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Redesigning School

Recent School-related Publications

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Let's give adolescents a chance to grow up

The notion of "adolescence" has become a major problem in our society. Might the "infantilization" of capable young people be the cause of much of the deviant behaviors we don't like? Ted Kolderie takes up this question in a October 2013 opinion piece in the Minneapolis Star Tribune.

Minnesota's achievement gap: Asking the right questions

There are a number of questions that remain unanswered in discussions about the "achievement gap" in Minnesota. A commentary by Ted Kolderie in the Minneapolis Star Tribune in June 2013.

Schooling, Statistics, and Poverty: Can We Measure School Improvement (Raudenbush)

Under NCLB school quality is indicated by the percentage of students that tests reveal as proficient in various subject areas at a given time. School improvement is the rate at which this percentage increases. The problem is that equating percentage-proficient with school quality cannot withstand serious scientific scrutiny.

Rethinking the Student-Centered Classroom: Personalization and the Type II Application of Technology

Modern technologies, if applied properly, can personalize the process of learning without increasing labor costs. Before this can happen educators must understand there are distinct ways that technologies can be applied. "Type I" applications use technology to make traditional teaching more efficient; "Type II" makes possible teaching and learning in new and fundamentally different ways -- allowing for personalization.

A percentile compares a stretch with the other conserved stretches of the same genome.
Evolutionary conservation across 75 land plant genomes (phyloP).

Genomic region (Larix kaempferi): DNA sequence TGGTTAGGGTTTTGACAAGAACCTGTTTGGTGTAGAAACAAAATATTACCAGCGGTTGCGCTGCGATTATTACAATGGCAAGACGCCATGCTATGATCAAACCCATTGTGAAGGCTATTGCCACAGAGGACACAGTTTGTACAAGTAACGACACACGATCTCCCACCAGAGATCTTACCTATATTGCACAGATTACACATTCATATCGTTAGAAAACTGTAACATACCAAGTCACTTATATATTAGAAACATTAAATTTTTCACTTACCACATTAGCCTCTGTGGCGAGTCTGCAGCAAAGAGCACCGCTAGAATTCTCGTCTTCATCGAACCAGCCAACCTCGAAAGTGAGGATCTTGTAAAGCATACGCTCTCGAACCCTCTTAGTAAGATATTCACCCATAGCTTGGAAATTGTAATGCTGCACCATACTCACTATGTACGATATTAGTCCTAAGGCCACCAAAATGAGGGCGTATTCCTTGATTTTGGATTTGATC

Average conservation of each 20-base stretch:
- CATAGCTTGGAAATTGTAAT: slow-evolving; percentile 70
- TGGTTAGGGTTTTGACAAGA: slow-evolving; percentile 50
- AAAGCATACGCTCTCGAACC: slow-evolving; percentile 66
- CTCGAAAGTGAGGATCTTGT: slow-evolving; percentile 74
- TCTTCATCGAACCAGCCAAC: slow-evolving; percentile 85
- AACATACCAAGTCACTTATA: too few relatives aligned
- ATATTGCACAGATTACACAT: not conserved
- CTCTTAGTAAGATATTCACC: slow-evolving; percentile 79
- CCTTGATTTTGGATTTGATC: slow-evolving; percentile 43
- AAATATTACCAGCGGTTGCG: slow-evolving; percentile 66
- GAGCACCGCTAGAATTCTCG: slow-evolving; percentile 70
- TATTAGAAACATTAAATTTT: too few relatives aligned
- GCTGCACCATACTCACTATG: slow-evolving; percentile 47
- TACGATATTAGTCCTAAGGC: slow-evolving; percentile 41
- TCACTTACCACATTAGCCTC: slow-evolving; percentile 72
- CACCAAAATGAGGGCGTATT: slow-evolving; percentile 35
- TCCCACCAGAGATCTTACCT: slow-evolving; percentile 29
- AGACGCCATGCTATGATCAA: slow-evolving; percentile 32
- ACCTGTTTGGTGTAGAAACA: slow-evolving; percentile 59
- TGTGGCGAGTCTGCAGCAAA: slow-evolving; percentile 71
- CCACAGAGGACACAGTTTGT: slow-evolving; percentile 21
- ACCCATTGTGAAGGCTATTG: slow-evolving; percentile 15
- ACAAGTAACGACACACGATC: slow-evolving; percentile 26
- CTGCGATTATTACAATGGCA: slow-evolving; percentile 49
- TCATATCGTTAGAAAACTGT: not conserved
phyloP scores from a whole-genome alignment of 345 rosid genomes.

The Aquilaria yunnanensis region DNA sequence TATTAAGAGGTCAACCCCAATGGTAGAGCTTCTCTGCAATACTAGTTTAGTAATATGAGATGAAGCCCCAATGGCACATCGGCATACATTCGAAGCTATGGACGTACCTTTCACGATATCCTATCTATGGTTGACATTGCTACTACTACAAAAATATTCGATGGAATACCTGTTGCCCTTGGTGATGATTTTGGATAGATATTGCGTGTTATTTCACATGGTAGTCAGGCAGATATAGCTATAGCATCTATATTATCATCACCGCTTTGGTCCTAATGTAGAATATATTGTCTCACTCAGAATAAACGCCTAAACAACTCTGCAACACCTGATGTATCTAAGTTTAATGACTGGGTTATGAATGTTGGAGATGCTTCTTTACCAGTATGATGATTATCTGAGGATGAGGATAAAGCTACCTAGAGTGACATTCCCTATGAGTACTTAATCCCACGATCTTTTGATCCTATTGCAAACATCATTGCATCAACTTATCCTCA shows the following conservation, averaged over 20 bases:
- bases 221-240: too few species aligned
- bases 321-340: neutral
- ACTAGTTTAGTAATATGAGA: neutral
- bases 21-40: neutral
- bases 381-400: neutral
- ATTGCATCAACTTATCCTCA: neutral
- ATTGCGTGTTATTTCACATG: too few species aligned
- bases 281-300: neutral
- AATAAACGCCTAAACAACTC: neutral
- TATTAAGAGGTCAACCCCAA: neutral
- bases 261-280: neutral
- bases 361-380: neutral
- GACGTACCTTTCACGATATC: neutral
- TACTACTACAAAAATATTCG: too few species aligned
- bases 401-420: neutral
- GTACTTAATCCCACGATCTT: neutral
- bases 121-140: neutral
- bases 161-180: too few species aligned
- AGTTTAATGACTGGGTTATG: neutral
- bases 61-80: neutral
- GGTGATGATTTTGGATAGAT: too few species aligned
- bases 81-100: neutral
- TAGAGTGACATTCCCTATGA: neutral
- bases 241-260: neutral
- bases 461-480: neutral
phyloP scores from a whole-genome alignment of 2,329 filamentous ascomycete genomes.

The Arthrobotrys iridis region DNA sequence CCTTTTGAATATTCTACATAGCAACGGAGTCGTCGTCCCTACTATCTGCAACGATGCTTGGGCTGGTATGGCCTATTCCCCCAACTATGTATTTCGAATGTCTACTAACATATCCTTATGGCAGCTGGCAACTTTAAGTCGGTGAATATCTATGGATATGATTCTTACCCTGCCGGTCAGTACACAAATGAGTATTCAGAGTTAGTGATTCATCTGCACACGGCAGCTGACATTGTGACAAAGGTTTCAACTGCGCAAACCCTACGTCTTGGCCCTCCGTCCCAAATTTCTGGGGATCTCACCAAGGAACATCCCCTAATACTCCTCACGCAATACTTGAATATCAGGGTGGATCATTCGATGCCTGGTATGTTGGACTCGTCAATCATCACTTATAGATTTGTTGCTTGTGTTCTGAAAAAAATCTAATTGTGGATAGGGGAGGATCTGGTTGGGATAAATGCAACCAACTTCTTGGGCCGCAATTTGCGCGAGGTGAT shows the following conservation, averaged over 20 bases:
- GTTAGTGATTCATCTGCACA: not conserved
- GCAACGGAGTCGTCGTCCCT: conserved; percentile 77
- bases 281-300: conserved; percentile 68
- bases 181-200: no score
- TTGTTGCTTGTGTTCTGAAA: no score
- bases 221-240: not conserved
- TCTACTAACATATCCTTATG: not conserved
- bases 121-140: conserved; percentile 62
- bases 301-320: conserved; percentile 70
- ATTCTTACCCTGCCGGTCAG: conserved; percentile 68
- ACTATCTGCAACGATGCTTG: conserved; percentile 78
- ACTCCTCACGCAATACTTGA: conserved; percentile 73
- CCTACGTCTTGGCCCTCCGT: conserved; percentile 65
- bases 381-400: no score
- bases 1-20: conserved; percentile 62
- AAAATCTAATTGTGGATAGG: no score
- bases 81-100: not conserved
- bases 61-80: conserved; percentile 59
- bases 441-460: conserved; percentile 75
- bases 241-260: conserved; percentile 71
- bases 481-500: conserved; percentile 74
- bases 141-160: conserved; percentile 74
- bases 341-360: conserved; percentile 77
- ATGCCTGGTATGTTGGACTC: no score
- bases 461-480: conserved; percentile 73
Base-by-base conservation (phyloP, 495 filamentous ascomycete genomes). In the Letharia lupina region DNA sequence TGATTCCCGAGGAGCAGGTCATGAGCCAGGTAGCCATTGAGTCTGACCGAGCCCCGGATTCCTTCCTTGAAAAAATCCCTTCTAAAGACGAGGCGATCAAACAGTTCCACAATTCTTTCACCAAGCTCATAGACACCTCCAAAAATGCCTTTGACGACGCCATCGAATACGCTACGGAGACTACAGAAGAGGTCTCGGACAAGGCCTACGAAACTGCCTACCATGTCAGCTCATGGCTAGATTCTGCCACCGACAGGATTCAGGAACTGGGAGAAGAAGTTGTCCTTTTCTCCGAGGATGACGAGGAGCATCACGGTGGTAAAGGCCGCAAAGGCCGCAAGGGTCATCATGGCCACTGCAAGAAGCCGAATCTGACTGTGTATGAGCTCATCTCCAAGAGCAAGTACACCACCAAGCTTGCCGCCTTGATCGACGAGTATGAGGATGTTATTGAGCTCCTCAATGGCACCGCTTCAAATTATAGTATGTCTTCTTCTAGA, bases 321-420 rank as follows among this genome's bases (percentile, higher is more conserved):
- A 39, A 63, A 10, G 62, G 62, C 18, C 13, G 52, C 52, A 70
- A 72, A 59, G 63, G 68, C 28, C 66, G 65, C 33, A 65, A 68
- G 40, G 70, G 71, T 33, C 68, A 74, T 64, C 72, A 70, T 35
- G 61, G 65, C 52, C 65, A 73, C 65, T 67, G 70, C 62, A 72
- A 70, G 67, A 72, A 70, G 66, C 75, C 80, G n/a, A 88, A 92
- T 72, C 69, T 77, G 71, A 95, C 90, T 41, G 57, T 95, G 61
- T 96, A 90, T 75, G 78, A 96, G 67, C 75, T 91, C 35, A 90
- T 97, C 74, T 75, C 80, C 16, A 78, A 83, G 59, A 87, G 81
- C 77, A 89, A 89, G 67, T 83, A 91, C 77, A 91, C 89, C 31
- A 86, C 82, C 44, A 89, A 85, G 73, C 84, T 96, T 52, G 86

Is the biggest challenge perhaps right in the classroom?

Jack Frymier suggests, in a conversation in St. Paul in 1999, perhaps where education is failing is in the relationship between teachers and students. This is where ‘improvement’ has to focus.

Realizing Deeper Learning: The Economics and Achievements of an Innovative Chartered School Model

An analysis of two innovative chartered schools in Minnesota, including a financial analysis which shows this innovation is possible at a net cost well below district schools of similar demographics. By Charles Kyte, a former superintendent and executive director of the Minnesota Association of School Administrators.

What Is Innovation... and What Isn't?

The discussion about "innovation" in K-12 education is coming on rapidly, as the sense grows that K-12 requires radical change. But there is confusion about concepts and terms. Partly, this is because we are all still learning. This brief paper will try to distinguish the various meanings of "innovation."

The Other Half of the Strategy: Following Up on System Reform by Innovating with Schooling

System-level reforms like standards, accountability, choice and chartering make it more necessary for schools to succeed with learning. But these reforms do not by themselves affect achievement. Kids learn from what they read, see, hear and do. So success in the effort at improvement requires capitalizing now on the system-level changes with a major effort to create new forms of school.

Education, Microsoft, and the Individual Entrepreneur

This article discusses the role of large corporations such as Microsoft in partnering with independent entrepreneurs in the classroom. Entrepreneur Bob Bilyk, has created an application LodeStar that, with the aid of Microsoft's Class Server, enables teachers to more effectively customize learning materials to meet students' individual needs.

Brief Survey of 21st Century Skills

What are "21st Century Skills?" Who has articulated them? And, what sorts of assessments exist to measure them? What relationship does the NEA have to all of this? This memo explores some of these questions.

Minnesota's Charter Law is Providing Significant Innovations in School and Schooling